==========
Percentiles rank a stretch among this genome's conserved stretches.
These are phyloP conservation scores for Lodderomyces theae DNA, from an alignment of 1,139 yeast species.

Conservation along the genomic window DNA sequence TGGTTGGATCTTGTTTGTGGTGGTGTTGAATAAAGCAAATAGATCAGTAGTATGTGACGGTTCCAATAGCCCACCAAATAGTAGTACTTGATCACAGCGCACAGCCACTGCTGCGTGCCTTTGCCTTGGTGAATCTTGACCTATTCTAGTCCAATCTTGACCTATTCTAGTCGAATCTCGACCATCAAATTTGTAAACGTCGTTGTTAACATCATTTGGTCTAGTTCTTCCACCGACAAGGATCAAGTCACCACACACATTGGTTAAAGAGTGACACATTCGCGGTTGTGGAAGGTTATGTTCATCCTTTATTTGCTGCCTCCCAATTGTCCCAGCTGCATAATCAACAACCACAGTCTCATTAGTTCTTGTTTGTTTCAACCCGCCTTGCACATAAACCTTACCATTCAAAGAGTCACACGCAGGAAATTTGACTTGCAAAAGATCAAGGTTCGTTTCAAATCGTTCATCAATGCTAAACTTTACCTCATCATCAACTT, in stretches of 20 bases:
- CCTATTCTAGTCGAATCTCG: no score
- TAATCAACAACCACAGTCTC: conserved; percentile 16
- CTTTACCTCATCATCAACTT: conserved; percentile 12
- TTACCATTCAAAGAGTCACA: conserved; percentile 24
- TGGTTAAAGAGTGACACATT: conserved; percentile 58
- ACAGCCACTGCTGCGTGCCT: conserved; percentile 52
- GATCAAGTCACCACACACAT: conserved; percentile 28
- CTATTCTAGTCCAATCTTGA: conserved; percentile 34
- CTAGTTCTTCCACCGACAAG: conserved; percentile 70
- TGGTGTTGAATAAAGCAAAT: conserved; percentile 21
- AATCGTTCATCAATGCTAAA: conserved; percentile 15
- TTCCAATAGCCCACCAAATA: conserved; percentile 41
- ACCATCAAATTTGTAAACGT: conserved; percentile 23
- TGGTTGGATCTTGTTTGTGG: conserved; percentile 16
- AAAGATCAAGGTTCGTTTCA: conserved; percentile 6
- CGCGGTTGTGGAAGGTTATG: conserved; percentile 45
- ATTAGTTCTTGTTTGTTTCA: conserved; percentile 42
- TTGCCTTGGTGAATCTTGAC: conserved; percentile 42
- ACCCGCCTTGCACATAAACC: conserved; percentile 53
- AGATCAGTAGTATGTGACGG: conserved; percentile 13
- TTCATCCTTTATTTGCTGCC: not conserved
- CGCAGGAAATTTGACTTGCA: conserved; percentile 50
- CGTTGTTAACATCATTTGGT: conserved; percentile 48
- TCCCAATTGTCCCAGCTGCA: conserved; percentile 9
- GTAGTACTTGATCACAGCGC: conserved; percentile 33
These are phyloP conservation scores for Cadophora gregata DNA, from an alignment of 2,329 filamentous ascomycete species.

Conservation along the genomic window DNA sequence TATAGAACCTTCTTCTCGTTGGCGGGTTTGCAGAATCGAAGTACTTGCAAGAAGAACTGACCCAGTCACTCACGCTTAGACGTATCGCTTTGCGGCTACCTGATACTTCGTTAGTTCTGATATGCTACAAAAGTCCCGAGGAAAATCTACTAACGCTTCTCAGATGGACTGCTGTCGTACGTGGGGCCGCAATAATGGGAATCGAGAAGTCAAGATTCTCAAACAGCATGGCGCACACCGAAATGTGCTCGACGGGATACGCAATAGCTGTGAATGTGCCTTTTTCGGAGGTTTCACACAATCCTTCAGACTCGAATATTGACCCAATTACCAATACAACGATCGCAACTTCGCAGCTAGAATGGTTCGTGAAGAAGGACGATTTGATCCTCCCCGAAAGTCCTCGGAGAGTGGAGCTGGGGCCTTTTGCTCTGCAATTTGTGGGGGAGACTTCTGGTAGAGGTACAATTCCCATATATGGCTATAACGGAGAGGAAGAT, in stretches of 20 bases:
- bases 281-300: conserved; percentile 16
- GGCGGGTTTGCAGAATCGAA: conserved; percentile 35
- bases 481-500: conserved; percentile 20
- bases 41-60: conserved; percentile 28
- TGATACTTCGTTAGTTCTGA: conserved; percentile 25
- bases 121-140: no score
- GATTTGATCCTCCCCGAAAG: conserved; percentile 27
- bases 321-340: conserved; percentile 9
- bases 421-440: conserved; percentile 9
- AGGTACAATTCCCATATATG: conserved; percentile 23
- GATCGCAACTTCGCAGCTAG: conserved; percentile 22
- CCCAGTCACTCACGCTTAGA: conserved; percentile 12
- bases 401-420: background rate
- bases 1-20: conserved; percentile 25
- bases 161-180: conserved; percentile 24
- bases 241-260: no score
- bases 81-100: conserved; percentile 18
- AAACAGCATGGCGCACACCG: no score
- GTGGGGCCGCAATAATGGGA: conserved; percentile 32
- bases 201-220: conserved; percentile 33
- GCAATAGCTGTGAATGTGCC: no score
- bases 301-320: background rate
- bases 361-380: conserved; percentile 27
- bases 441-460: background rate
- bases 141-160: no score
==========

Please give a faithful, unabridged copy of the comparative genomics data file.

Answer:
Percentiles rank a stretch among this genome's conserved stretches.
These are phyloP conservation scores for Lodderomyces theae DNA, from an alignment of 1,139 yeast species.

Conservation along the genomic window DNA sequence TGGTTGGATCTTGTTTGTGGTGGTGTTGAATAAAGCAAATAGATCAGTAGTATGTGACGGTTCCAATAGCCCACCAAATAGTAGTACTTGATCACAGCGCACAGCCACTGCTGCGTGCCTTTGCCTTGGTGAATCTTGACCTATTCTAGTCCAATCTTGACCTATTCTAGTCGAATCTCGACCATCAAATTTGTAAACGTCGTTGTTAACATCATTTGGTCTAGTTCTTCCACCGACAAGGATCAAGTCACCACACACATTGGTTAAAGAGTGACACATTCGCGGTTGTGGAAGGTTATGTTCATCCTTTATTTGCTGCCTCCCAATTGTCCCAGCTGCATAATCAACAACCACAGTCTCATTAGTTCTTGTTTGTTTCAACCCGCCTTGCACATAAACCTTACCATTCAAAGAGTCACACGCAGGAAATTTGACTTGCAAAAGATCAAGGTTCGTTTCAAATCGTTCATCAATGCTAAACTTTACCTCATCATCAACTT, in stretches of 20 bases:
- CCTATTCTAGTCGAATCTCG: no score
- TAATCAACAACCACAGTCTC: conserved; percentile 16
- CTTTACCTCATCATCAACTT: conserved; percentile 12
- TTACCATTCAAAGAGTCACA: conserved; percentile 24
- TGGTTAAAGAGTGACACATT: conserved; percentile 58
- ACAGCCACTGCTGCGTGCCT: conserved; percentile 52
- GATCAAGTCACCACACACAT: conserved; percentile 28
- CTATTCTAGTCCAATCTTGA: conserved; percentile 34
- CTAGTTCTTCCACCGACAAG: conserved; percentile 70
- TGGTGTTGAATAAAGCAAAT: conserved; percentile 21
- AATCGTTCATCAATGCTAAA: conserved; percentile 15
- TTCCAATAGCCCACCAAATA: conserved; percentile 41
- ACCATCAAATTTGTAAACGT: conserved; percentile 23
- TGGTTGGATCTTGTTTGTGG: conserved; percentile 16
- AAAGATCAAGGTTCGTTTCA: conserved; percentile 6
- CGCGGTTGTGGAAGGTTATG: conserved; percentile 45
- ATTAGTTCTTGTTTGTTTCA: conserved; percentile 42
- TTGCCTTGGTGAATCTTGAC: conserved; percentile 42
- ACCCGCCTTGCACATAAACC: conserved; percentile 53
- AGATCAGTAGTATGTGACGG: conserved; percentile 13
- TTCATCCTTTATTTGCTGCC: not conserved
- CGCAGGAAATTTGACTTGCA: conserved; percentile 50
- CGTTGTTAACATCATTTGGT: conserved; percentile 48
- TCCCAATTGTCCCAGCTGCA: conserved; percentile 9
- GTAGTACTTGATCACAGCGC: conserved; percentile 33
These are phyloP conservation scores for Cadophora gregata DNA, from an alignment of 2,329 filamentous ascomycete species.

Conservation along the genomic window DNA sequence TATAGAACCTTCTTCTCGTTGGCGGGTTTGCAGAATCGAAGTACTTGCAAGAAGAACTGACCCAGTCACTCACGCTTAGACGTATCGCTTTGCGGCTACCTGATACTTCGTTAGTTCTGATATGCTACAAAAGTCCCGAGGAAAATCTACTAACGCTTCTCAGATGGACTGCTGTCGTACGTGGGGCCGCAATAATGGGAATCGAGAAGTCAAGATTCTCAAACAGCATGGCGCACACCGAAATGTGCTCGACGGGATACGCAATAGCTGTGAATGTGCCTTTTTCGGAGGTTTCACACAATCCTTCAGACTCGAATATTGACCCAATTACCAATACAACGATCGCAACTTCGCAGCTAGAATGGTTCGTGAAGAAGGACGATTTGATCCTCCCCGAAAGTCCTCGGAGAGTGGAGCTGGGGCCTTTTGCTCTGCAATTTGTGGGGGAGACTTCTGGTAGAGGTACAATTCCCATATATGGCTATAACGGAGAGGAAGAT, in stretches of 20 bases:
- bases 281-300: conserved; percentile 16
- GGCGGGTTTGCAGAATCGAA: conserved; percentile 35
- bases 481-500: conserved; percentile 20
- bases 41-60: conserved; percentile 28
- TGATACTTCGTTAGTTCTGA: conserved; percentile 25
- bases 121-140: no score
- GATTTGATCCTCCCCGAAAG: conserved; percentile 27
- bases 321-340: conserved; percentile 9
- bases 421-440: conserved; percentile 9
- AGGTACAATTCCCATATATG: conserved; percentile 23
- GATCGCAACTTCGCAGCTAG: conserved; percentile 22
- CCCAGTCACTCACGCTTAGA: conserved; percentile 12
- bases 401-420: background rate
- bases 1-20: conserved; percentile 25
- bases 161-180: conserved; percentile 24
- bases 241-260: no score
- bases 81-100: conserved; percentile 18
- AAACAGCATGGCGCACACCG: no score
- GTGGGGCCGCAATAATGGGA: conserved; percentile 32
- bases 201-220: conserved; percentile 33
- GCAATAGCTGTGAATGTGCC: no score
- bases 301-320: background rate
- bases 361-380: conserved; percentile 27
- bases 441-460: background rate
- bases 141-160: no score